WASHINGTON — A clash of worldviews is intensifying as the presidential contenders in both parties fight to convince voters they can best protect the nation from a renewed threat of Islamic extremism.
As the world grappled with a new wave of attacks in Europe, Donald Trump and Hillary Clinton traded wins with their chief rivals on Tuesday in primary contests across three Western states. The Islamic State group claimed responsibility for blasts in Brussels that left dozens dead and many more wounded.
"This is about not only selecting a president, but also selecting a commander in chief," Clinton said in Seattle as she condemned Trump by name and denounced his embrace of torture and hardline rhetoric aimed at Muslims. "The last thing we need is leaders who incite more fear."
Trump, in turn, branded Clinton as "Incompetent Hillary" as he discussed her tenure as secretary of state. "Incompetent Hillary doesn't know what she's talking about," the billionaire businessman said in an interview with Fox News. "She doesn't have a clue."
The back and forth between the front-runners came on a day when voters were eager to make their voices heard in the 2016 election.
In another development, former Florida Gov. Jeb Bush, who dropped out of the race in February, endorsed Cruz.
Bush tweeted Wednesday that "Ted is a consistent, principled conservative who has shown he can unite the party."
Bush added on his Facebook page that Republicans "must overcome the divisiveness and vulgarity Donald Trump has brought into the political arena" or risk losing to Hillary Clinton.
Trump and Clinton scored victories in the night's biggest prize of Arizona, while Democratic challenger Bernie Sanders won caucuses in Utah and Idaho. Republican Ted Cruz claimed the GOP caucuses in Utah.
The victories for Sanders and Cruz kept the front-runners from dominating another election night, but both Clinton and Trump maintained a comfortable lead in the race for delegates who decide the presidential nominations.
As voters flooded to the polls, the presidential candidates lashed out at each other's foreign policy prescriptions, showcasing sharp contrasts in confronting the threat of Islamic extremism.
Clinton — and Trump's Republican rivals — questioned the GOP front-runner's temperament and readiness to serve as commander in chief, and condemned his calls to diminish U.S. involvement with NATO.
Addressing cheering supporters in Seattle, Clinton said the attacks in Brussels were a pointed reminder of "how high the stakes are" in 2016.
"We don't build walls or turn our back on our allies," she said. "We can't throw out everything we know about what works and what doesn't and start torturing people."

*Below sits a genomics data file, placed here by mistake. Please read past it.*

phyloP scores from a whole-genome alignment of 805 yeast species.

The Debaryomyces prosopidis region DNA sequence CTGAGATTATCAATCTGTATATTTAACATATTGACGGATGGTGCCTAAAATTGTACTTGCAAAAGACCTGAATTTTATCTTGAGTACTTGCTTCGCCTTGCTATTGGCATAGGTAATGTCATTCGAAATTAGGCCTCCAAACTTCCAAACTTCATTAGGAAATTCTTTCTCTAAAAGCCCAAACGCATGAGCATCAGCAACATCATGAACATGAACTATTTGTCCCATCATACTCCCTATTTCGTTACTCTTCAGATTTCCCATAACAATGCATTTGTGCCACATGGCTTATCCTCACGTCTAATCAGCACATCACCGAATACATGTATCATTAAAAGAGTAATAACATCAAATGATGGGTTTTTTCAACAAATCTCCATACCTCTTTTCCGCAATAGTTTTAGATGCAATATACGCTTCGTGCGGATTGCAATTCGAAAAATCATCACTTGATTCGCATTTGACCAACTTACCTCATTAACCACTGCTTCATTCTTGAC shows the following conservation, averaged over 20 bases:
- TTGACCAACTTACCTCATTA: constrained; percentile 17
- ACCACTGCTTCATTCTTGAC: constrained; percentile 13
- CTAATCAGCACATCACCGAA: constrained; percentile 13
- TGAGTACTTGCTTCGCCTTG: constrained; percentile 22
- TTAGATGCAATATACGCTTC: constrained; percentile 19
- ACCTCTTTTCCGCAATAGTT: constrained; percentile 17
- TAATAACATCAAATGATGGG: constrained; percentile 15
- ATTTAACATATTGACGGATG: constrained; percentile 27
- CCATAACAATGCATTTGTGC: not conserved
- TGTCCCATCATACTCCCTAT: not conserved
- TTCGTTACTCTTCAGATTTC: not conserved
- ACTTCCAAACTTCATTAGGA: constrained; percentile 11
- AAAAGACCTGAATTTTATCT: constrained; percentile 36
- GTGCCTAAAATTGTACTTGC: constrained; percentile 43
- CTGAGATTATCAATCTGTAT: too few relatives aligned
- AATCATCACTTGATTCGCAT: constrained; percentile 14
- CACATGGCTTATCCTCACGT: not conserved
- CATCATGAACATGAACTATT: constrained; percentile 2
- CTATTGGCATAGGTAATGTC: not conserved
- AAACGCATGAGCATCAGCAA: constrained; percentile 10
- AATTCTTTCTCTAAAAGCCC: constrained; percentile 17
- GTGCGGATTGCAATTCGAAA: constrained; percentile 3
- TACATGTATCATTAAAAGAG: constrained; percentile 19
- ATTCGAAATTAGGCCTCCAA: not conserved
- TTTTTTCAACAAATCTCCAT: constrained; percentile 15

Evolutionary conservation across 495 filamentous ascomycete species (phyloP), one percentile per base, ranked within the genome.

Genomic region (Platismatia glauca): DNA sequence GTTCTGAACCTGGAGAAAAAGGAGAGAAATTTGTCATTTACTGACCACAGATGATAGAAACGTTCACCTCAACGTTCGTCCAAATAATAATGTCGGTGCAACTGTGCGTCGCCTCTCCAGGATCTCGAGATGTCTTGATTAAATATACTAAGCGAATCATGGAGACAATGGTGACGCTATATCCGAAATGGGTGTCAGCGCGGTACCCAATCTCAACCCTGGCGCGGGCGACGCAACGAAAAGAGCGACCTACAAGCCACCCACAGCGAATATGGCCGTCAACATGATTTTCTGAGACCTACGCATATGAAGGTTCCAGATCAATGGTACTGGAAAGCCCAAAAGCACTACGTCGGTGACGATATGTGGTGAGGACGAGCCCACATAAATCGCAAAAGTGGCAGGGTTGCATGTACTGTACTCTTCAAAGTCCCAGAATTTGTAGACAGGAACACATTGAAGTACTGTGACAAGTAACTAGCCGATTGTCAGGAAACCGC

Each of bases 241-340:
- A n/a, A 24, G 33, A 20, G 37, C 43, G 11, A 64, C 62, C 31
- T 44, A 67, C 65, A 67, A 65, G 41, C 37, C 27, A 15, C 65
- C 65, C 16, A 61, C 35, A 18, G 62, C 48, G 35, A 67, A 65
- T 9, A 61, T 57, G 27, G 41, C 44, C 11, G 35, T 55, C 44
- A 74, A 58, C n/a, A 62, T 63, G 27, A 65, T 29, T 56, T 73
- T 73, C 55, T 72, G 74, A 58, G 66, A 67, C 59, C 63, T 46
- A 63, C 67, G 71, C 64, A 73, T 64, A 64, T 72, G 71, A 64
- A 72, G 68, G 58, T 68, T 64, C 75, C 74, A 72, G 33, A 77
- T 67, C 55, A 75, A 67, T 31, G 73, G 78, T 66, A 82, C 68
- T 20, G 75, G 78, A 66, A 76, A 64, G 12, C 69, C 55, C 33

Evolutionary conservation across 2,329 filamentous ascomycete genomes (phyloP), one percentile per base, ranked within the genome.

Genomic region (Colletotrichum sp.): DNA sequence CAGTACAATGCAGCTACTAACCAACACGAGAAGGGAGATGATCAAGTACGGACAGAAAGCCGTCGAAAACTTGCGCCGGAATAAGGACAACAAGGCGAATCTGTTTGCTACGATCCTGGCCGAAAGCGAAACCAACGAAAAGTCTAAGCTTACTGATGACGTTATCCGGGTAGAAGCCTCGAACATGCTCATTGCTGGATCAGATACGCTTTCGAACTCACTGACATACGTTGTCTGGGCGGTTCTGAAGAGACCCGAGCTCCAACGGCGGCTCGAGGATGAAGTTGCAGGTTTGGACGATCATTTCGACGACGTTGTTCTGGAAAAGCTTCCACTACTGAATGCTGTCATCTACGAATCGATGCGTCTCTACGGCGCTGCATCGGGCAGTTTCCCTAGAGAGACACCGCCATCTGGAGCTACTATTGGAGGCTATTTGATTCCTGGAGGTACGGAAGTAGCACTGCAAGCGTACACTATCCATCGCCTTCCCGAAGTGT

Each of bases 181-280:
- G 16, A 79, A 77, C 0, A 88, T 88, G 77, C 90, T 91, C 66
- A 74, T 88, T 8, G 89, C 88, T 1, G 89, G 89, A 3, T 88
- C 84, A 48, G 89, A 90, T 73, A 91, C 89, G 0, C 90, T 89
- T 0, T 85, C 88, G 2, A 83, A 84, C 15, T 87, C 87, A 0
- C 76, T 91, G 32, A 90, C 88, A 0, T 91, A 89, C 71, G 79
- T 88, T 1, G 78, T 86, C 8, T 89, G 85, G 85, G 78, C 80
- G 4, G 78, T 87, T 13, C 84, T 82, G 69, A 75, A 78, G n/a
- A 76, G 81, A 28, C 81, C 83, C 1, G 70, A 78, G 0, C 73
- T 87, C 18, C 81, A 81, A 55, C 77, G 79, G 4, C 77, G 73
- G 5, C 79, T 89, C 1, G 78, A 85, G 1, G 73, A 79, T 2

Cruz seized on Trump's foreign policy inexperience while declaring that the U.S. is at war with the Islamic State group.
"He doesn't have the minimal knowledge one would expect from a staffer at the State Department, much less from the commander in chief," he told reporters. "The stakes are too high for learning on the job."
In London, a senior British counter-terrorism police officer condemned Trump's assertion on the "Good Morning Britain" TV show that that British Muslims are not reporting extremists in their communities to police. Deputy Assistant Commissioner Neil Basu told BBC Radio on Wednesday that Trump's comments are wrong and could raise tensions.
"If we demonize one section of the community, that is the worst thing we can do," he said. "We are absolutely playing into the terrorists' hands of making people feel hate."
The debate between Trump and Cruz took a detour late Tuesday night as they engaged in an unusual Twitter exchange about their wives.
The billionaire warned Cruz he would "spill the beans on your wife" after an anti-Trump group ran an ad in Utah featuring a picture of Trump's wife, Melania, from a photo shoot that ran in GQ magazine more than a decade ago.
Cruz shot back with a tweet of his own, saying in part, "Donald, if you try to attack Heidi, you're more of a coward than I thought."
Trump's brash tone appeared to turn off some Republican voters in Utah, where Cruz claimed more than half of the caucus vote — and with it, all 40 of Utah's delegates.
Yet that wouldn't make up for Trump's haul in Arizona, where he earned the state's entire trove of 58 delegates.
The win in Arizona gave Trump a little less than half of the Republican delegates allocated so far. That's still short of the majority needed to clinch the nomination before the party's national convention this summer.
However, Trump has a path to the nomination if he continues to win states that award all or most of their delegates to the winner. Ohio Gov. John Kasich was shut out for the night.
Overall, Trump has accumulated 739 delegates, Cruz has 465 and Kasich 143. It takes 1,237 delegates to win the GOP nomination.
On the Democratic side, Clinton's delegate advantage is even greater than Trump's.
Coming off last week's five-state sweep of Sanders, the former secretary of state entered Tuesday leading by more than 300 pledged delegates. That margin wasn't about to change significantly, even though Sanders won 57 delegates to Clinton's 51 on Tuesday. Including superdelegates, she leads the Vermont senator 1,681 to 927.
But Sanders was determined to carry on.
"These decisive victories in Idaho and Utah give me confidence that we will continue to win major victories in the coming contests," he said in a statement.
Associated Press writer Gregory Katz contributed to this story from London.
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